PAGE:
SINGAPORE: Lim Shengyu is not your typical athlete. At 1.91 metres tall, he looms over his teammates in Singapore's national basketball team.
But it's not only the forward's stature that sets him head and shoulders above the rest.
Come Feb 21, the Singapore Slingers could be celebrating their first Asean Basketball League title. Lim Shengyu could have been part of this, but for his decision to quit the team two seasons ago. Nevertheless, he will have no regrets.
The final year National University of Singapore (NUS) student will be graduating with an honours degree in Environmental Engineering soon. It will be a reward for the struggles he had been through in the past year.
He recalls the days he had to juggle studies and basketball when he's preparing for the SEA Games last year.
"A typical day (during the SEA Games) would be two trainings, morning and night and I would try to arrange my lessons in the middle of the day,” he said. “I don't get much sleep, five-six hours every day, spend most of my time on public transport. Between here (NUS) and Sports Hub it's a good one hour. So two trips to the Sports Hub every day would be four hours travelling. I would be either sleeping on the train or trying to read up some notes."
Lim also passed up the chance to play for the Slingers in the past two years due to his final year project. In fact, he intends to keep up his juggling act, by forging a career as an environmental engineer while still playing for the national team.
The 25-year-old believes there is no reason that an athlete cannot excel in both sports and studies.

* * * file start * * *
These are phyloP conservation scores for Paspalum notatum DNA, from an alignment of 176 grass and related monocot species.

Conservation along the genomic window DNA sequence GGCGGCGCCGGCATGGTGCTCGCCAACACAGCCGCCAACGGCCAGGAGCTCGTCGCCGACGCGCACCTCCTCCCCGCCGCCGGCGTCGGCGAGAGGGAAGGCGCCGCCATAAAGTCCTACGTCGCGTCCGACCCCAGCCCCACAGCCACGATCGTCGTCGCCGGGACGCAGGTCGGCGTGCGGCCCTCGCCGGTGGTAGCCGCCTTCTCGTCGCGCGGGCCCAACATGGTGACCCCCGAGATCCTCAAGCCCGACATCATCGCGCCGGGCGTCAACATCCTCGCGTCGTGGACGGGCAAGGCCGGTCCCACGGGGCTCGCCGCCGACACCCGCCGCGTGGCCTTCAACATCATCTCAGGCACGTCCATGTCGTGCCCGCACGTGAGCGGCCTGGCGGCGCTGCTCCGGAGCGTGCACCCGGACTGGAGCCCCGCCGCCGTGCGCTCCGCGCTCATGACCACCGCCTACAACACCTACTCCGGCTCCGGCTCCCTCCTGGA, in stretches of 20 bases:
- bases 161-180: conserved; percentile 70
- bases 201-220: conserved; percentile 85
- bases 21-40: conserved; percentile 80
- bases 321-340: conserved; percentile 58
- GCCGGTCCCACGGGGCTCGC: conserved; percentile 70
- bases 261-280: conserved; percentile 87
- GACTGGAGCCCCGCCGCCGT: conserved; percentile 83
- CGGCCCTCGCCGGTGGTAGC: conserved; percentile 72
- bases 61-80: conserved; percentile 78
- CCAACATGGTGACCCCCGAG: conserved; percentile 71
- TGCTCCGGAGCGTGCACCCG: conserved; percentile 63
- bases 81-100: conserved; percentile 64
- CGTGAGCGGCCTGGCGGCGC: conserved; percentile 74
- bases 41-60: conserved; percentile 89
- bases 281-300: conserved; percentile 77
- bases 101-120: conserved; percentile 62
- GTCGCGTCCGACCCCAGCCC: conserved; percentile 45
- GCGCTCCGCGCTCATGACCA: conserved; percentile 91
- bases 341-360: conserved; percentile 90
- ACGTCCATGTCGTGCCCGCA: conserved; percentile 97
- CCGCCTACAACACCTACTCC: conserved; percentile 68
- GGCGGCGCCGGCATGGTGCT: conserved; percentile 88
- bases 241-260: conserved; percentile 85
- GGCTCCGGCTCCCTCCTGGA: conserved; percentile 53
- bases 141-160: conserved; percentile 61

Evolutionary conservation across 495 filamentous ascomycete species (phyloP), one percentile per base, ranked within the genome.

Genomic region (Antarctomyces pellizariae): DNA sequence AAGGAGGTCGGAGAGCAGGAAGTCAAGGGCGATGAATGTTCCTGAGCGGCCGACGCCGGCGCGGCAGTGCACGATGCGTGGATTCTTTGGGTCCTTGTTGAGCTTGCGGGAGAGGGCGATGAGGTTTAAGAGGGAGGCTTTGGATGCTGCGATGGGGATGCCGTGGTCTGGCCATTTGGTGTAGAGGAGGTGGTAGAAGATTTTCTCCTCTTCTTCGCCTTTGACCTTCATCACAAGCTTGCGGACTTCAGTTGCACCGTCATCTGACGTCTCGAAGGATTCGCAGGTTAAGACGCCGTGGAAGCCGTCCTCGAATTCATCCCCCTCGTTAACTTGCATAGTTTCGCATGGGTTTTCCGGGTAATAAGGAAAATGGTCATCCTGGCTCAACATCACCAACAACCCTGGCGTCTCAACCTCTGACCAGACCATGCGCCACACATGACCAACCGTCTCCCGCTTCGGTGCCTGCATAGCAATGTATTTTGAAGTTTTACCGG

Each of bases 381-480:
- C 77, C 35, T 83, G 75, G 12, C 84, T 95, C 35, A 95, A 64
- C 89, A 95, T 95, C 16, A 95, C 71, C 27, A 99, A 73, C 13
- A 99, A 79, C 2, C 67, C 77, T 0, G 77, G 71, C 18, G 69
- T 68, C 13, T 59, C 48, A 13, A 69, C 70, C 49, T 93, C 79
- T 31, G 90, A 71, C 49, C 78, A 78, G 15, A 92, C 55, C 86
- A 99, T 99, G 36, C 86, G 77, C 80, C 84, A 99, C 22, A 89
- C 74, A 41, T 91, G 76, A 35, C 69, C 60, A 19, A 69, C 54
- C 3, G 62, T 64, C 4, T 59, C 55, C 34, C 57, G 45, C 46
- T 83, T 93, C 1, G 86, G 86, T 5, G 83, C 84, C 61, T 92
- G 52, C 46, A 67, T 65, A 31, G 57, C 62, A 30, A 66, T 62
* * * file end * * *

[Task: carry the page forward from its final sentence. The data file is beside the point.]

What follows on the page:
"I see a lot of young people, they are passionate basketballers, definitely, but many of them would let their education slip and I don't think that is the way to go,” said Lim. “It's possible to do well in both as long as you have the self-discipline, you have a goal in mind, something that you want to achieve."
Crystal Wong (right) studying with a teacher at the Singapore Sports School.
For badminton player Crystal Wong, juggling sports and studies means constant catching up on schoolwork is necessary.
The bronze medallist at the 2015 SEA Games scored the O-Level equivalent of 6 points for 6 subjects in her Sports School exams last year. The 17-year-old is now in her first year of the Sports School's four-year International Baccalaureate programme.
"The teachers in our school are very kind and understanding,” said Wong. “They know the rigour of our sport, especially when I go for overseas competitions, I have to miss a lot of classes. So they will usually give me reading materials and assignments to bring overseas to complete, so that I won't fall back too much. So when I come back they will go through it with me one to one, to go through all the lessons I missed."
Wong's plan is to turn professional, which means putting her studies in the back burner.
"For badminton, there's a certain age limit that you can reach, because it is very strenuous physically, so you need that stamina to keep up with the rigour of the sport. I believe that I would like to pursue my sport first because studies can always be put on hold and continue on later," she said.
She hopes to go to university once she is done playing.